Emotionally, it makes sense. We still remember the pain of 2007 and 2008. The economic recovery has not exactly been one for the ages. And the market run can’t last forever. The music will stop eventually.

But that’s just the point. It will stop, but we have no idea when. We shouldn’t invest as if we do.

The Experts Are No Better

I’m looking forward to the day when CNBC interviews some expert and the interview goes like this:

CNBC: “So tell us where you believe the market is headed.”

Expert: “I have no idea.”

CNBC: “Well surely you can give us some insight here. What are the chances the market will be down this year?”

Expert: “Not a clue.”

I’m guessing that expert wouldn’t be invited back anytime soon (Note to CNBC: If you are looking for somebody to say he doesn’t have a clue about where the market is headed, I’m your guy.)

And for those “experts” who love telling us where the market is going, here’s how the interview should go:

CNBC: “So tell us where you believe the market is headed.”

Expert: “The market still has room to run. I think we’ll be up at least 10% this year as interest rates hold relatively steady.”

CNBC: “And how much of your own money have you put at risk based on your prediction?”

Expert: Crickets.

Here’s an example. Today CNBC reported on an expert’s predictions–Investors should be ‘terrified’ about the ‘exponential’ risk associated with Dow 25,000, analyst says.

In the article we learn that Paul Gambles, managing partner at MBMG Group, is “terrified” of the market as the Dow crossed 25,000. Terrified? Really? Gambles told CNBC that traders should avoid investing in stocks. The article doesn’t report what investors should invest in. Bonds?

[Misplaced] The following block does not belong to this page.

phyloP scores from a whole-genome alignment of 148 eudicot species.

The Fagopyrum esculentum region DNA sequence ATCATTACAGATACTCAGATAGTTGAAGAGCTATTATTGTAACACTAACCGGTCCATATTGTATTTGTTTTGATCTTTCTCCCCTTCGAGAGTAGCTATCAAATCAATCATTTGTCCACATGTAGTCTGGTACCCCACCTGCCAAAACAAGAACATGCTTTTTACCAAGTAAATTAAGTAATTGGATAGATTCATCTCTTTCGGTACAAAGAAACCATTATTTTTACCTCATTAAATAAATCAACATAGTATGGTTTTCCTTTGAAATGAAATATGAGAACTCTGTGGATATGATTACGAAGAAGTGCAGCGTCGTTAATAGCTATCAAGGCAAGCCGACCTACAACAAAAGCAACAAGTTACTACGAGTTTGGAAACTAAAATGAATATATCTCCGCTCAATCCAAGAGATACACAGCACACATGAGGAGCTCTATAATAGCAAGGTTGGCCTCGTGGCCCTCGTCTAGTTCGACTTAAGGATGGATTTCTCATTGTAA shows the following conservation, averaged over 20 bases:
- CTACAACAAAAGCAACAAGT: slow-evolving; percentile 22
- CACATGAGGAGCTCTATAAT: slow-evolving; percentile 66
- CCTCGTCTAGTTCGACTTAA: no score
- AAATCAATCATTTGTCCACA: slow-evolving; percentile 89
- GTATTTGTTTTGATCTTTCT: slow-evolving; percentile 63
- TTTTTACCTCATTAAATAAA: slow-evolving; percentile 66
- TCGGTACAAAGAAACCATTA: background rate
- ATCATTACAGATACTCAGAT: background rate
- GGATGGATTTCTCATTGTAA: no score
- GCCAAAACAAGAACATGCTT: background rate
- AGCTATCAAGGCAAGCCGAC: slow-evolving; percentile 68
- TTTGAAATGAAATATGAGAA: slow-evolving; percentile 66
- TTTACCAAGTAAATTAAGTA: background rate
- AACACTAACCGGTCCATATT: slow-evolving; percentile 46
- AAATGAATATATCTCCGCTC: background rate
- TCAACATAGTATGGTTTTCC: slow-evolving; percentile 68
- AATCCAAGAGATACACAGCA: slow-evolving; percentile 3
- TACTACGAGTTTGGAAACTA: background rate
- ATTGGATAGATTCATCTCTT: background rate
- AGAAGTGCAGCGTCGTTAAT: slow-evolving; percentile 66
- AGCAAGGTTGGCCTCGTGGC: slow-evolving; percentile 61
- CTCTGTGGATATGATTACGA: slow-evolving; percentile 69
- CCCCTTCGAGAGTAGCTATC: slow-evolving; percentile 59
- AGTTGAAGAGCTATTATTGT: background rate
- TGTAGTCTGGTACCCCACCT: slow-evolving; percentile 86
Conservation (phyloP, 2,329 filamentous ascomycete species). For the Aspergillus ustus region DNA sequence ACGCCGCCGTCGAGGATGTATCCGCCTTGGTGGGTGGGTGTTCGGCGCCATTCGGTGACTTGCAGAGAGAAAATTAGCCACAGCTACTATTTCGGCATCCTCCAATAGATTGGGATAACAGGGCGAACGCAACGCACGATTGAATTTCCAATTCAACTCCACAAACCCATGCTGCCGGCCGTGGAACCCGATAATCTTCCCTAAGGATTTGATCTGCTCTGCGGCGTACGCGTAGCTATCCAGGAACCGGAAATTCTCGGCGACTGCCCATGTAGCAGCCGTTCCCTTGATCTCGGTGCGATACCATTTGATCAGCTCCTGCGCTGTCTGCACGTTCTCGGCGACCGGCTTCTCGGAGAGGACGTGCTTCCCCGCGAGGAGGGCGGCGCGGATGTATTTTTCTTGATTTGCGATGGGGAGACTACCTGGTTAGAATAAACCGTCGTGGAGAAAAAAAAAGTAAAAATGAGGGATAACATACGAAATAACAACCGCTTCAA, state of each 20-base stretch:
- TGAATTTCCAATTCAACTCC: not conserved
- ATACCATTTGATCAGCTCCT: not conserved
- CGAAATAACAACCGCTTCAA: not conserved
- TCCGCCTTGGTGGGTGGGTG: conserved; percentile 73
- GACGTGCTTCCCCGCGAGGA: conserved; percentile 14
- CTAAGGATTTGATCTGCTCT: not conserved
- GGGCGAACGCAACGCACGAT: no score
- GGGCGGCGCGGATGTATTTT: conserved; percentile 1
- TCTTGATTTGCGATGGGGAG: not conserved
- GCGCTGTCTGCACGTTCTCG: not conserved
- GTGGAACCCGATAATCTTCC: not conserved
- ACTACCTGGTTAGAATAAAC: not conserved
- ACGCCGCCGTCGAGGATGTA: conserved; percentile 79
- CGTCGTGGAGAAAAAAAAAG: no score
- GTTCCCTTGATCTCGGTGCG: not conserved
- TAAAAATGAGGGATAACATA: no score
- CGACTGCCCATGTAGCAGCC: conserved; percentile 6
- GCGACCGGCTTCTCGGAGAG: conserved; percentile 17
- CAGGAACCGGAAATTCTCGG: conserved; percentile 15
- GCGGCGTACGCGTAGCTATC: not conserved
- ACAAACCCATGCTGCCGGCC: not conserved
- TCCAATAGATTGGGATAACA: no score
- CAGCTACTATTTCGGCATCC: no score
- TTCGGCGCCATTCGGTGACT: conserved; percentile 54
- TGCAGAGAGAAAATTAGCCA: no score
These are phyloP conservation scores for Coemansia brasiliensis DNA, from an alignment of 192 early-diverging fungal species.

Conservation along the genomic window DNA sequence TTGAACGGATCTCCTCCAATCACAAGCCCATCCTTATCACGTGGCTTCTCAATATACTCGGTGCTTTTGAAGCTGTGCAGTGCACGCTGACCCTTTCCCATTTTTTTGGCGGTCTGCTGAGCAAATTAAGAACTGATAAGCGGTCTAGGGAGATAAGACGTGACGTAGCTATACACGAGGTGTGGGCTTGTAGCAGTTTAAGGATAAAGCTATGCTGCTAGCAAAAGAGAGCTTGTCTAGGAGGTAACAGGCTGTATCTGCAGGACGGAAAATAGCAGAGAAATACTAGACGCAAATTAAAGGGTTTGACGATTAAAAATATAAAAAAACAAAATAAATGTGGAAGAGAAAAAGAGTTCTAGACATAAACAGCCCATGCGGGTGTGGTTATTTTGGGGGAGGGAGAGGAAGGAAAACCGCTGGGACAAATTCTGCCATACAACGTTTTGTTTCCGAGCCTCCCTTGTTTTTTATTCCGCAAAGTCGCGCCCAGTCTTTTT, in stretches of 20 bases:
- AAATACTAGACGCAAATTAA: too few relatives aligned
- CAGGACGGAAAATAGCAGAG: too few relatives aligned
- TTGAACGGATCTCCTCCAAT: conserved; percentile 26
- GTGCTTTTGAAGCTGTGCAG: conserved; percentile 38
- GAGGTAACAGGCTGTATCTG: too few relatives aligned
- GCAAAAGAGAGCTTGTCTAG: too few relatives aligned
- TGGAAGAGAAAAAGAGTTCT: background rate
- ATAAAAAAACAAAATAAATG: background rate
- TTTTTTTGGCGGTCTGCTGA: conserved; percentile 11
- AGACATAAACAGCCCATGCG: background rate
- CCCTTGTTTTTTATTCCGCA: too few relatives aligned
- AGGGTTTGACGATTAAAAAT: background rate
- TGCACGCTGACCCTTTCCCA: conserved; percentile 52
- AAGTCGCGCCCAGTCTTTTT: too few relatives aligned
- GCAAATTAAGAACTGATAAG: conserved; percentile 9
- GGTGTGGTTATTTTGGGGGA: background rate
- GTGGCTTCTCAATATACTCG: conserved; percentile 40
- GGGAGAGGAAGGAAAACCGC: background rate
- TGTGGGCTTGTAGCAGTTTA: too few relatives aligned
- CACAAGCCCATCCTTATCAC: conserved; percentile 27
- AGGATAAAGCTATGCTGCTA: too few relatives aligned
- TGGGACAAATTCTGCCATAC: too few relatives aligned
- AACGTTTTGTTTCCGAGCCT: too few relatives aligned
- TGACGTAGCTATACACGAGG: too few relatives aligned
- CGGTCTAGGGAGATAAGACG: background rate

The key here is not that I believe markets will continue to go up. Rather, it’s that we shouldn’t assume they will go down just because they are high or have been going up. We don’t know where the market is headed.

What Should We Do?

There’s a saying in the field of economics about predictions:  Predict what or when, but never both.

In investing, knowing what or when, but not both, does us no good.

We know the market won’t go up forever. We know the bull market will end. We know there will be years with double-digit losses.

But we don’t know when.

So for long-term, buy and hold investors, we have just one reasonable choice–stay the course.

It’s times like these that make the creation of an asset allocation plan with your advisor so important. Write it down. Follow it. Rebalance periodically. Shift your allocation on a set schedule as you near retirement.

And stop listening to predictions.


This article was written by Rob Berger from Forbes and was legally licensed by AdvisorStream through the NewsCred publisher network. 

© 2022 Forbes Media LLC. All Rights Reserved

This Forbes article was legally licensed through AdvisorStream.

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Security First Advisors
Telephone : 503-274-4224
Toll-Free : 800-898-4224